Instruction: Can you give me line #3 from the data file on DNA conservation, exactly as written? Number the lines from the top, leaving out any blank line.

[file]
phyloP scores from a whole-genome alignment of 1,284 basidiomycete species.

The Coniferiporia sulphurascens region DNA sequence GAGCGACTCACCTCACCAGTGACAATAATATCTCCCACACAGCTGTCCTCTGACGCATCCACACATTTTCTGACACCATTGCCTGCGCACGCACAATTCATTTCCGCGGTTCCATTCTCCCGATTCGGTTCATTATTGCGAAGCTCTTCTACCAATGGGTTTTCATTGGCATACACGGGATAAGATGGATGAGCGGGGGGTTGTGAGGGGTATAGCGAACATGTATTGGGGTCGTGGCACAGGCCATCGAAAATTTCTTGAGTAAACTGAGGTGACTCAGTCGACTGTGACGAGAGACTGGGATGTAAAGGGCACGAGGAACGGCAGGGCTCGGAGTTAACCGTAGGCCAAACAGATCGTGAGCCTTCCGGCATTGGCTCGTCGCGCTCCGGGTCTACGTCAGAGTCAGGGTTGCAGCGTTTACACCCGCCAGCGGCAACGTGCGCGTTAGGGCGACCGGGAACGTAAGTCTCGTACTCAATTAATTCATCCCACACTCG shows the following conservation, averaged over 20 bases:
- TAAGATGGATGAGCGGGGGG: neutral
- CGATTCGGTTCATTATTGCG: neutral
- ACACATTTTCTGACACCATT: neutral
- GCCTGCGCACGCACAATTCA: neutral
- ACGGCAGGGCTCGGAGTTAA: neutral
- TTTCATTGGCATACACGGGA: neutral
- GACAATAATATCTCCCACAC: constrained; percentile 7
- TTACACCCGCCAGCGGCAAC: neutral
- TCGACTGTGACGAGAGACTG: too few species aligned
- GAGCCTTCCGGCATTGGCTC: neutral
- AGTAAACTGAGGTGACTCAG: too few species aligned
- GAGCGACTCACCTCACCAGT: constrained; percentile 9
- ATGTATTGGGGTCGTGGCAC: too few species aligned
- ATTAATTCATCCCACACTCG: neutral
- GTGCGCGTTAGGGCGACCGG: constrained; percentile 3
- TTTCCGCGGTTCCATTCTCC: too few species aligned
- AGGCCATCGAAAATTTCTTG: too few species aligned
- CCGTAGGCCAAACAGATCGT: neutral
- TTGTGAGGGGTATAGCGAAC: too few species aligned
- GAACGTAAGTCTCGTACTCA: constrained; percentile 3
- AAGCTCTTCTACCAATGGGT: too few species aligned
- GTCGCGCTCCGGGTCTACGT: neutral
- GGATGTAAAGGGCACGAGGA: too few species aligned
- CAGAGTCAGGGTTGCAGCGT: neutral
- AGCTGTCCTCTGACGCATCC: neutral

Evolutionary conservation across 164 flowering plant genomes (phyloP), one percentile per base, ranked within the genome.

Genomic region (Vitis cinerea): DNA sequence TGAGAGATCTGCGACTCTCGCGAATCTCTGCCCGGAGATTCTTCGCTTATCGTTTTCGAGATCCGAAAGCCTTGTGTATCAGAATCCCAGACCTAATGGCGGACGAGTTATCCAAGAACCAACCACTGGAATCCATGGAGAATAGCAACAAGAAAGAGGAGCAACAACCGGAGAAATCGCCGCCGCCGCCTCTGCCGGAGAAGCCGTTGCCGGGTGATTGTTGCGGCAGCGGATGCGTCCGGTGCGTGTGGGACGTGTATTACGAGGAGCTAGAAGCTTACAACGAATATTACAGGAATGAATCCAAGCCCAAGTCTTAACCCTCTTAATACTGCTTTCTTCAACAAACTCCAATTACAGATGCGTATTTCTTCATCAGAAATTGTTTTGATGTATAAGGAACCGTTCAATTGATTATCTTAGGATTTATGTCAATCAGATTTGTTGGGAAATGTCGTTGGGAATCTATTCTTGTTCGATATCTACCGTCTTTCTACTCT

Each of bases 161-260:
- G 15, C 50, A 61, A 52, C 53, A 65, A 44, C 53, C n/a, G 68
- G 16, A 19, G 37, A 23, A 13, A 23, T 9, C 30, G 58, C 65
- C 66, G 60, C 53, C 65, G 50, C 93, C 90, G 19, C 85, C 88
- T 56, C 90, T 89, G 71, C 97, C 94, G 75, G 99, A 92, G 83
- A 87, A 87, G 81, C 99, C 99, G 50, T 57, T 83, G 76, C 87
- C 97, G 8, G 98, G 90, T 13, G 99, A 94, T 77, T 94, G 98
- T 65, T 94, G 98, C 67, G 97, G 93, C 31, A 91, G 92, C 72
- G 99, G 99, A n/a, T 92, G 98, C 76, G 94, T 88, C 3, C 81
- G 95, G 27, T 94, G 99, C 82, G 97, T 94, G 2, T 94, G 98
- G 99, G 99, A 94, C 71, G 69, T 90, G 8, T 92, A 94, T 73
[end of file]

- TAAGATGGATGAGCGGGGGG: neutral